And thus does life goes on, until death accomplishes the catastrophe in silence, takes the worn frame within his hand, and, as if it were a dried-up scroll, crumbles it in his grasp to ashes. The monuments of kingdoms, too, shall disappear. Still the globe shall move; still the stars shall burn; still the sun shall paint its colors on the day, and its colors on the year. What, then, is the individual, or what even is the race in the sublime recurrings of Time? Years, centuries, cycles, are nothing to these. The sun that measures out the ages of our planet is not a second-hand on the great dial of the universe.
Enough of good there is in the lowest estate to sweeten life; enough of evil in the highest to check presumption; enough there is of both in all estates, to bind up in compassionate brotherhood, to teach us impressively that we are of one dying and one immortal family.
Every Calvary has an Olivet. To every place of crucifixion there is likewise a place of ascension. The sun that was shrouded is unveiled, and heaven opens with hopes eternal to the soul which was nigh unto despair.
How mighty is the human heart, with all its complicated energies; this living source of all that moves the world! this temple of liberty, this kingdom of heaven, this altar of God, this throne of goodness, so beautiful in holiness, so generous in love!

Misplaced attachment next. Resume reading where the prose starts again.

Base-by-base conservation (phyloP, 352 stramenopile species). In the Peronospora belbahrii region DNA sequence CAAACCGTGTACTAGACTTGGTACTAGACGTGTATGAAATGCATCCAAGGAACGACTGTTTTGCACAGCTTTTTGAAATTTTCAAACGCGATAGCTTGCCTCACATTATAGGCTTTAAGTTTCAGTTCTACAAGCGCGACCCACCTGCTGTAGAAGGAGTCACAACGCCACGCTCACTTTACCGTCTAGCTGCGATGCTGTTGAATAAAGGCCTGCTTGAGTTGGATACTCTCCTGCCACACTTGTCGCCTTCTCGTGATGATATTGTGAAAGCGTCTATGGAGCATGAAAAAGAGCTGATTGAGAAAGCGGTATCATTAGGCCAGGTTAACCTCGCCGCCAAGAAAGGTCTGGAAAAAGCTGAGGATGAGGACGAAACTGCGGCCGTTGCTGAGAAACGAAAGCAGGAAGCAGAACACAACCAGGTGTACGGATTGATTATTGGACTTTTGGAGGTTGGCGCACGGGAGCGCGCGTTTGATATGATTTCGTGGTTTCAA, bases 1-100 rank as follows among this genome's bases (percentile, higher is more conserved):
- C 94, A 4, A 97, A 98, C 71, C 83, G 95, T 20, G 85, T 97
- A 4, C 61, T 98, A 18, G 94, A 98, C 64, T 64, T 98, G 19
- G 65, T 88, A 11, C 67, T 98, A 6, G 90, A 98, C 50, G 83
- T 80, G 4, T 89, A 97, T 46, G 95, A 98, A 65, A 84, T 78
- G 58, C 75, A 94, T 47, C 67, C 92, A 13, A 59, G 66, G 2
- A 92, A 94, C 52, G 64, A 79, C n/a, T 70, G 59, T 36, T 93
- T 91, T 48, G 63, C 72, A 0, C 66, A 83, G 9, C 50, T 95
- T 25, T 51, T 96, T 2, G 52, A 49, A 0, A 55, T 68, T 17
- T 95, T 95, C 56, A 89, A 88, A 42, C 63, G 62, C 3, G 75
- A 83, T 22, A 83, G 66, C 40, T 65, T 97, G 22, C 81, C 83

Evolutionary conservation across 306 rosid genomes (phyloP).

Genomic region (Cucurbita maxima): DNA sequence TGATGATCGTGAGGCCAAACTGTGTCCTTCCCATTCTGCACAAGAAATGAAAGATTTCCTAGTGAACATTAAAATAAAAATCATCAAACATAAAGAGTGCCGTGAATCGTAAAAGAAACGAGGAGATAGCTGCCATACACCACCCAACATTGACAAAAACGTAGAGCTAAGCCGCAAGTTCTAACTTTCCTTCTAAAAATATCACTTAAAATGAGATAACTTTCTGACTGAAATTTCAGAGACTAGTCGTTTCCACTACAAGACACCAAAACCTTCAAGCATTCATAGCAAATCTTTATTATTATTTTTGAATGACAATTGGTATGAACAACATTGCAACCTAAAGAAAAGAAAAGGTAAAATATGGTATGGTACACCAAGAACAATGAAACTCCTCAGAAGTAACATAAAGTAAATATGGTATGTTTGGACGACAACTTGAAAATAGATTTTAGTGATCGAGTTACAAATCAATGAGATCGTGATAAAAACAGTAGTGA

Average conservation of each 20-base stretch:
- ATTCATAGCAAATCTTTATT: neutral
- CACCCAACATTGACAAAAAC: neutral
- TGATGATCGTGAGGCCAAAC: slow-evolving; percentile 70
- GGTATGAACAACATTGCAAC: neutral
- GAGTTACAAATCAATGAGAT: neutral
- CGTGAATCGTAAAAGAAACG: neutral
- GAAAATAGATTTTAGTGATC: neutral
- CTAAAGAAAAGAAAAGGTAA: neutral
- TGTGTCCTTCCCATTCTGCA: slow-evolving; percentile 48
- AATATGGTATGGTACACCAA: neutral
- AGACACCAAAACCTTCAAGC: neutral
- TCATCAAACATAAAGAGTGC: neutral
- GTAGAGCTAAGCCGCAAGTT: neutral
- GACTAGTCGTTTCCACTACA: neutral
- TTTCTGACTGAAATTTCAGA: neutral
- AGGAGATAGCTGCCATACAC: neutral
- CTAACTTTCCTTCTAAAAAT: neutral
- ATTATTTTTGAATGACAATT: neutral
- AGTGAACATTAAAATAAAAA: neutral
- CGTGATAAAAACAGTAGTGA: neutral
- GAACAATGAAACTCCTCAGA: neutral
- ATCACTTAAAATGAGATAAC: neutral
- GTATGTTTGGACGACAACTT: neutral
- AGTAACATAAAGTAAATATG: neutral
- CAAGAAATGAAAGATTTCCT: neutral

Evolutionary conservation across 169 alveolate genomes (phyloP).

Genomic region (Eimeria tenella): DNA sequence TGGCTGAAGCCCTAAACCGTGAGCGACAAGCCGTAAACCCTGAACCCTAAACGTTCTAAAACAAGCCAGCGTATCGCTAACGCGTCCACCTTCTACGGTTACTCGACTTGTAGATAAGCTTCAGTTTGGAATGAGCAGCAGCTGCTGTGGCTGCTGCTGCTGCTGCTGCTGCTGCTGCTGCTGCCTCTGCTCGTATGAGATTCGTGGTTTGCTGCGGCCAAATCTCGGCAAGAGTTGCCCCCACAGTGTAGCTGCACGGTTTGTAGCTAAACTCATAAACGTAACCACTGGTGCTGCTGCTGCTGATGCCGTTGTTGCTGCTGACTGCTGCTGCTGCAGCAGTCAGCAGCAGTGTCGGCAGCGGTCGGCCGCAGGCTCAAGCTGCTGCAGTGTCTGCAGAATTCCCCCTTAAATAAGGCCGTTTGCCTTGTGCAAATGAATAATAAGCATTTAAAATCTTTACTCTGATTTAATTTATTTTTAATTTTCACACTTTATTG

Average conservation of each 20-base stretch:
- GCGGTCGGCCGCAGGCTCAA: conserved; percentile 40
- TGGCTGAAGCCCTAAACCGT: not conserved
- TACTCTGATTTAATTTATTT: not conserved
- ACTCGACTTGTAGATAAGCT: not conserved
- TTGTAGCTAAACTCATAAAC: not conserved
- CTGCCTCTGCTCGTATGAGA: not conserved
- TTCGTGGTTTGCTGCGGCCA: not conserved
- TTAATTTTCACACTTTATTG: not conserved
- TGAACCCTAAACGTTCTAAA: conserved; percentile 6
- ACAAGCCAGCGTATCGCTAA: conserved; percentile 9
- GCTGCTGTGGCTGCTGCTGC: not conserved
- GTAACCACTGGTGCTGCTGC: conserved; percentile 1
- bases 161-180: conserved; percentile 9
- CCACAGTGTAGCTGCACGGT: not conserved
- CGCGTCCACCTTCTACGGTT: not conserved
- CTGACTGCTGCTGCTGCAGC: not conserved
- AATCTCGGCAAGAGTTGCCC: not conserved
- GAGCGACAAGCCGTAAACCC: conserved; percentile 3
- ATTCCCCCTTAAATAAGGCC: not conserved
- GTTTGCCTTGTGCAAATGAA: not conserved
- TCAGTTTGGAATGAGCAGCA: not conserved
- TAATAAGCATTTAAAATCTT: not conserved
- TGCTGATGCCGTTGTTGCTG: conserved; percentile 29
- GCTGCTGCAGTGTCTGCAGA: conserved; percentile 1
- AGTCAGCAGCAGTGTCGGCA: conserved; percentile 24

How mysterious is this human life, with all its diversities of contrast and compensation; this web of checkered destinies; this sphere of manifold allotment, where man lives in his greatness and grossness, a little lower than the angels, a little higher than the brutes.
Human faculties are common, but that which converges these faculties into my identity separates me from every other man. That other man cannot think my thoughts, he cannot speak my words, he cannot do my works. He cannot have my sins, I cannot have his virtues.
It awes by the majesty of its truths, it agitates by the force of its compunctions, it penetrates the heart by the tenderness of its appeals, and it casts over the abyss of thought, the shadow of its eternal grandeur.
It should be the work of a genuine and noble patriotism to raise the life of the nation to the level of its privileges; to harmonize its general practice with its abstract principles; to reduce to actual facts the ideals of its institutions; to elevate instruction into knowledge; to deepen knowledge into wisdom; to render knowledge and wisdom complete in righteousness; and to make the love of country perfect in the love of man.
Never is the deep, strong voice of man, or the low, sweet voice of woman, finer than in the earnest but mellow tones of familiar speech, richer than the richest music, which are a delight while they are heard, which linger still upon the ear in softened echoes, and which, when they have ceased, come, long after, back to memory, like the murmurs of a distant hymn.
Not until right is founded upon reverence will it be secure; not until duty is based upon love will it be complete; not until liberty is based on eternal principles will it be full, equal, lofty, and universal.